Orwell said that the decadence of our language is probably curable. He belief that language merely reflects existing social conditions, and that we cannot influence its development by any direct tinkering with words and constructions. So far as the general tone or spirit of a language goes, this may be true, but it is not true in detail. It has nothing to do with archaism, with the salvaging of obsolete words and turns of speech, or with the setting up of a "standard English" which must never be departed from. On the contrary, it is especially concerned with the scrapping of every word or idiom which has outworn its usefulness. It has nothing to do with correct grammar and syntax, which are of no importance so long as one makes one's meaning clear, or with the avoidance of Americanisms, or with having what is called a "good prose style." In prose, the worst thing one can do with words is surrender to them. When yo think of a concrete object, you think wordlessly, and then, if you want to describe the thing you have been visualizing you probably hunt about until you find the exact words that seem to fit it. These are the examples of various of the tricks by means of which the work of prose construction is habitually dodged:
1. Dying metaphors. A newly invented metaphor assists thought by evoking a visual image, while on the other hand a metaphor which is technically "dead". Some metaphors now current have been twisted out of their original meaning withouth those who use them even being aware of the fact.
2. Operators, or verbal false limbs, it is the trouble of picking out appropriate verbs and nouns. Instead of being a single word. The passive voice is wherever possible used in preference to the active, and noun constructions are used instead of gerunds. Simple conjunctions and prepositions are replaced by such phrases.
3. Pretentious diction are used to dress up a simple statement and give an air of scientific impartiality to biased judgements. Foreign words are used to give an air of culture and elegance. There is no real need for any of the hundreds of foreign phrases now current in English. Bad writers, would especially scientific, political, and sociological writers, are nearly always haunted by the notion that Latin Greek words are grander than Saxon ones.
4. Meaningless words which are almost completely lacking in meaning. If words like black and white were involved, instead of the jargon words dead and living, he would see at once that language was being used in an improper way.
Probably it is better to put off using words as long as possible and get one's meaning as clear as one can through pictures and sensations. This last effort of the mind cuts out all stale or mixed images, all prefabricated phrases, needless repetitions, and humbug and vagueness generally. But one can often be in doubt about the effect of a word or a phrase, and one needs rules that one can rely on when instinct fails. This is rules, in particular, Orwell states his beliefs of what writers should do:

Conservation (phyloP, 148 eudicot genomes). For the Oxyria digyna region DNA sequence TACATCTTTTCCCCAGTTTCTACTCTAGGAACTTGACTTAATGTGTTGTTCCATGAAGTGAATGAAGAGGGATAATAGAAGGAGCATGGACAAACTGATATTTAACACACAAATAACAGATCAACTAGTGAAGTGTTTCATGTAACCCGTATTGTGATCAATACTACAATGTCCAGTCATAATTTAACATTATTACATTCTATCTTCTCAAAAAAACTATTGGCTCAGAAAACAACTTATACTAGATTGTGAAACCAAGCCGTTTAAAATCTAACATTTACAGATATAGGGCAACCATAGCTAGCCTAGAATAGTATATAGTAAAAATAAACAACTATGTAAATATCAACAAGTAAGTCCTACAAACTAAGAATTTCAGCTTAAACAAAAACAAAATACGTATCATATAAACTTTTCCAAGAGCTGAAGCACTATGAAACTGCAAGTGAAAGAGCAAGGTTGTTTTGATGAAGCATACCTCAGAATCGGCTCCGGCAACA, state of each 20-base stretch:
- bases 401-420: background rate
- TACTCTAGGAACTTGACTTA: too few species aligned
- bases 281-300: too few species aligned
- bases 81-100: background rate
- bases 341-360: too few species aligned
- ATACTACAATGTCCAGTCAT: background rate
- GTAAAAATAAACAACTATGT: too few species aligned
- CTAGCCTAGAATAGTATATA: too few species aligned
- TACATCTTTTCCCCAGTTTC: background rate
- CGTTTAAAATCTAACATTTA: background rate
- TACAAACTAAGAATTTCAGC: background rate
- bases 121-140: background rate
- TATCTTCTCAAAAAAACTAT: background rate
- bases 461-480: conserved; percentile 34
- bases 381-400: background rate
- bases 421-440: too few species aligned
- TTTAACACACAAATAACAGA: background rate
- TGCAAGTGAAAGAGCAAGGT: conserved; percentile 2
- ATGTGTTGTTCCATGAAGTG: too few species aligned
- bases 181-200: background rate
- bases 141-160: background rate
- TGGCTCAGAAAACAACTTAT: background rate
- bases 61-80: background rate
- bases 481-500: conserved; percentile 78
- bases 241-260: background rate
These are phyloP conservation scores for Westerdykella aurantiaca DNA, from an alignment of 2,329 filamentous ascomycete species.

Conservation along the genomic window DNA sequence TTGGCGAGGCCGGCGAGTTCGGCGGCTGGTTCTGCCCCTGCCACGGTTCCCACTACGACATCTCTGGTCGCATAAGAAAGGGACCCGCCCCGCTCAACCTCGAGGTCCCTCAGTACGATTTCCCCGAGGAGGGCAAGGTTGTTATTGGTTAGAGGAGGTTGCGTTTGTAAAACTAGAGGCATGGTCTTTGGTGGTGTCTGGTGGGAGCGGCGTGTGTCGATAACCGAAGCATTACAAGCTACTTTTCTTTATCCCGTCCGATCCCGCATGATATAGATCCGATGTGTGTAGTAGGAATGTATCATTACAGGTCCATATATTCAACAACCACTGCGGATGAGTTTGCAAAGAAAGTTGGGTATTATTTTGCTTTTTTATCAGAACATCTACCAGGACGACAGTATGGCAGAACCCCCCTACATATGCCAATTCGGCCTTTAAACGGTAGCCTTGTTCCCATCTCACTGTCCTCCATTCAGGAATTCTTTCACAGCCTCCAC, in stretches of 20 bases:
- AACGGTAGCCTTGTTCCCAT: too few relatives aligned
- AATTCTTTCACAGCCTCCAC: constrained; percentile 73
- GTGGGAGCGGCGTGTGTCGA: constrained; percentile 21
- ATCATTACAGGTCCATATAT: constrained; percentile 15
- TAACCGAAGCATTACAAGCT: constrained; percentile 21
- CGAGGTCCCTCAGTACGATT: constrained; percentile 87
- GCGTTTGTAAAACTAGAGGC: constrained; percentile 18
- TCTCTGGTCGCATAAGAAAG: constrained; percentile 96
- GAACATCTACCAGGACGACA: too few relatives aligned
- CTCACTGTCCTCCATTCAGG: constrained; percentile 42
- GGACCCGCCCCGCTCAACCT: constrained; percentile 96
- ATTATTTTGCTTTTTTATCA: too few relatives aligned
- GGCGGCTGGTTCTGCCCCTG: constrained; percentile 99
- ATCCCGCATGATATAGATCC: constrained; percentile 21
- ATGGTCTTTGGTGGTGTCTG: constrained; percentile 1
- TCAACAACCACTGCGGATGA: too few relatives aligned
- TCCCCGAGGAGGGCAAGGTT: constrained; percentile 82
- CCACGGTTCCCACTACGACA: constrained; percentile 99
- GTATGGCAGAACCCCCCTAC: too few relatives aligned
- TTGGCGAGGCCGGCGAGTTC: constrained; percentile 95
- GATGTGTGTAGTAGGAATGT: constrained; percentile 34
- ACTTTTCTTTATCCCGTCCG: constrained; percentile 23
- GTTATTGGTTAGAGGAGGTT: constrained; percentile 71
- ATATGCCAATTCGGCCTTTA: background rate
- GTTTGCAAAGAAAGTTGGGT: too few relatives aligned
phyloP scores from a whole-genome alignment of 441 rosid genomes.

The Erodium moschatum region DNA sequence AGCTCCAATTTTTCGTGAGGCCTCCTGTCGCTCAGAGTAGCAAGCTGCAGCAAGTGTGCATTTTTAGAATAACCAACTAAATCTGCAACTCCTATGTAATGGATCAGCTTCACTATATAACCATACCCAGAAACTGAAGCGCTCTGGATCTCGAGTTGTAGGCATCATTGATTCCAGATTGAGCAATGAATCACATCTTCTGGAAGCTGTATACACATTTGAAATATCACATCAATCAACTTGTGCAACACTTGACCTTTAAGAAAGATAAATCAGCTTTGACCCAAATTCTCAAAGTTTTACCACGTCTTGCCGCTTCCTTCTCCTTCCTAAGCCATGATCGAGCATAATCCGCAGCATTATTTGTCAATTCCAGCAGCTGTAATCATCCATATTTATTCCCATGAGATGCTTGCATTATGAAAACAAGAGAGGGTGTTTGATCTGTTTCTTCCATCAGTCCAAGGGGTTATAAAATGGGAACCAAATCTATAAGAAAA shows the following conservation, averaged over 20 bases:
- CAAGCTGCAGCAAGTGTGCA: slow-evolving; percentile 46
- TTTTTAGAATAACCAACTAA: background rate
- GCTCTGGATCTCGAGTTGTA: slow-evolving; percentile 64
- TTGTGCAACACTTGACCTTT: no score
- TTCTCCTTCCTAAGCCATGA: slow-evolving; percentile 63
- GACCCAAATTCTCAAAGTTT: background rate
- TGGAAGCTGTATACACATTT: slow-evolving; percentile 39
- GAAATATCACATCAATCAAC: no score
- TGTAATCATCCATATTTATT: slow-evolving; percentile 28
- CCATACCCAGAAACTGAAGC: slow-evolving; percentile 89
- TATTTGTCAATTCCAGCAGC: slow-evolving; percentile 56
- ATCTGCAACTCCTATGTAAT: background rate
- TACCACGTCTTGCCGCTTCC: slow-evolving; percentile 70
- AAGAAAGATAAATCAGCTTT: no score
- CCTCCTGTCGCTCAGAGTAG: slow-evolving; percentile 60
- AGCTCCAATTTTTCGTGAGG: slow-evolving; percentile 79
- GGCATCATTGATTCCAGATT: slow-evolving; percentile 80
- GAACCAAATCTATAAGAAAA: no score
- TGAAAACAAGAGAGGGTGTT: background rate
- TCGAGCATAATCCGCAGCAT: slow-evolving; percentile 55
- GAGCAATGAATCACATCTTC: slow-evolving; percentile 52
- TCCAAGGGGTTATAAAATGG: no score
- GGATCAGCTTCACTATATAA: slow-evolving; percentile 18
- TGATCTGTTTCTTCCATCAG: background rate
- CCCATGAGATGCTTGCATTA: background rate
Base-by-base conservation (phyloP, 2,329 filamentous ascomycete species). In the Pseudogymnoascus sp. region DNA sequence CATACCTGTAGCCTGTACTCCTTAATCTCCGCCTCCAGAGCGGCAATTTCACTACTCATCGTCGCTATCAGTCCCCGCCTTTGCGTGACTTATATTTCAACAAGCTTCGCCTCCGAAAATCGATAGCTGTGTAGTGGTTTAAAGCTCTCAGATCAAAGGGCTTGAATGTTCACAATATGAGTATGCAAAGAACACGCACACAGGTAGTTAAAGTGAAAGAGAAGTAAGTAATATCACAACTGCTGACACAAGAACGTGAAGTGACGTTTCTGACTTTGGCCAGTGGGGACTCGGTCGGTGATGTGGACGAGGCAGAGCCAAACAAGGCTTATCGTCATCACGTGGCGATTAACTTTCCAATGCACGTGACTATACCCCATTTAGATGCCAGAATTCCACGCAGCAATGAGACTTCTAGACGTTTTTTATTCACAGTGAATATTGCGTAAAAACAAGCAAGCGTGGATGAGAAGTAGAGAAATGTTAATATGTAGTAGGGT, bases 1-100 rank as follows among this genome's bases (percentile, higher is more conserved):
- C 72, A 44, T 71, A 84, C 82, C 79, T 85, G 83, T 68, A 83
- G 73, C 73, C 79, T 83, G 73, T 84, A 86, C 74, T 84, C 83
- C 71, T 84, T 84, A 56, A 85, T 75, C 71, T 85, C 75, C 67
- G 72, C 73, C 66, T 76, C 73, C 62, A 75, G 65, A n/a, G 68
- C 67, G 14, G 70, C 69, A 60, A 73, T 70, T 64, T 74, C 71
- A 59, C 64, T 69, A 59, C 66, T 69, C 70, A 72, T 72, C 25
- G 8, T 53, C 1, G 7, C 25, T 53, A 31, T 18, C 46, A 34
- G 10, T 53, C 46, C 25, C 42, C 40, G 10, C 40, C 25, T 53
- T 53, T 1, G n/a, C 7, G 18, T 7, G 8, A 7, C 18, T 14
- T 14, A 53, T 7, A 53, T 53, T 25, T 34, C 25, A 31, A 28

(i) Never use a metaphor, simile, or other figure of speech which you are used to seeing in print.
(ii) Never us a long word where a short one will do.
(iii) If it is possible to cut a word out, always cut it out.
(iv) Never use the passive where you can use the active.
(v) Never use a foreign phrase, a scientific word, or a jargon word if you can think of an everyday English equivalent.
(vi) Break any of these rules sooner than say anything outright barbarous.
These rules sound elementary, and so they are, but they demand a deep change of attitude in anyone who has grown used to writing in the style now fashionable.
Finally, Orwell has not here been considering the literary use of language, but merely language as an instrument for expressing and not for concealing or preventing thought. If you simplify your English, you are freed from the worst follies of orthodoxy. You cannot speak any of the necessary dialects, and when you make a stupid remark its stupidity will be obvious, even to yourself. Political language -- and with variations this is true of all political parties, from Conservatives to Anarchists -- is designed to make lies sound truthful and murder respectable, and to give an appearance of solidity to pure wind. One cannot change this all in a moment, but one can at least change one's own habits, and from time to time one can even.